This is pretty hilarious if you ask me. During the Black Days of 2008-2009, when Wall Street itself was hearing its own eulogy being read in the news each day, lotsa boys and girls down here signed some pretty unfavorable employment contracts. You can’t blame them, The Street was like Pearl Harbor then; everywhere you looked were scuttled and sinking ships. It made sense to accept these terms and conditions just to drag yourself aboard a floating firm in order to stay alive.
And now the employees are regretting these terms. My favorite of these is the Gardening Leave Clause. The NY Post’s John Crudele has the scoop:
Put simply, this gardening leave means workers who quit must stick around their old firm for up to three months — paid, but twiddling their thumbs — before they can move on. This cooling-off period — “go play in the garden,” in other words — was common in the contracts most executives were more than willing to sign.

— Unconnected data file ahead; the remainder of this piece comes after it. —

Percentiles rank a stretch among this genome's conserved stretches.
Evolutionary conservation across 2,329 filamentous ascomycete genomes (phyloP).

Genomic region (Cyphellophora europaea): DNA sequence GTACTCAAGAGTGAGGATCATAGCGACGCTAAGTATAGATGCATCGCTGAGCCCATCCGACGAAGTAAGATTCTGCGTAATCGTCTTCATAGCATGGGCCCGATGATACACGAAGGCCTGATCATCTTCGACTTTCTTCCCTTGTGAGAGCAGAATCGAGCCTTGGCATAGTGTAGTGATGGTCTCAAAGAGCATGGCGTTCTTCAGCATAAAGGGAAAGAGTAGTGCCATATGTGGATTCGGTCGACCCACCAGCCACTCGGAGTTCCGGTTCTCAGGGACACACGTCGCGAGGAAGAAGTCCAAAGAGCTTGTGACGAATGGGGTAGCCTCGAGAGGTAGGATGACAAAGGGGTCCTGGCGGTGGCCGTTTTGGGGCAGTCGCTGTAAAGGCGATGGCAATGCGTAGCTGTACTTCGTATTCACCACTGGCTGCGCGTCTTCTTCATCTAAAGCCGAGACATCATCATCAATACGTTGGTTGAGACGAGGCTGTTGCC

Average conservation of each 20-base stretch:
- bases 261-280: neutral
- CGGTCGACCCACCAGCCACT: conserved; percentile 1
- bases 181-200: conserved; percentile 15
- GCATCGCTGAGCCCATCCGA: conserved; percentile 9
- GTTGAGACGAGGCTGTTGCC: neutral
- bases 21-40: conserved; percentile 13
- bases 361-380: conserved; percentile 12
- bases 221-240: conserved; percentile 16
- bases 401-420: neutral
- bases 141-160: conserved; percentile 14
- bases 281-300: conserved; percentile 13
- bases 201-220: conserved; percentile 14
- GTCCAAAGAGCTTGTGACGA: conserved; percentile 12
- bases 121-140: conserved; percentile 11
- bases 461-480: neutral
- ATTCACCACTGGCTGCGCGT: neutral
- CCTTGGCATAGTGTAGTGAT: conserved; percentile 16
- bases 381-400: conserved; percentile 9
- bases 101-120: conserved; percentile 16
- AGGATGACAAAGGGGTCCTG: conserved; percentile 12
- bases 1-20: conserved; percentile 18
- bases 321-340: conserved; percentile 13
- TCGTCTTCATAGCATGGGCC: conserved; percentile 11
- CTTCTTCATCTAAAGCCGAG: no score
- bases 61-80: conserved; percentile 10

Now that Wall Street’s job opportunities have improved a bit — and I do mean just a bit — these leaves are becoming a problem. Who would hire someone, after all, if they can’t show up for three whole months?
There’s already a mini-rebellion going on among Wall Street workers who feel mistreated. And while there is still a “robust applicant pool” for every job opening, there is a sense that much of Wall Street’s talent (that means the folks who bring in profits) will bolt at the first sign of an improvement in hiring.
I would say that those in the position of having to wait three whole months to take a new job at an even better salary should drink a big cup of STFU and just deal with it. Can you imagine a single mother of two, waiting tables until her feet fall off, complaining about being paid for three months to do sudoku puzzles?
You’d think this crew would be smart enough to just go frolic in the garden and run out the clock. But no.
I hope the Gift Horse whose mouth they’re peering into gnashes its teeth and takes a chunk out of one of ’em.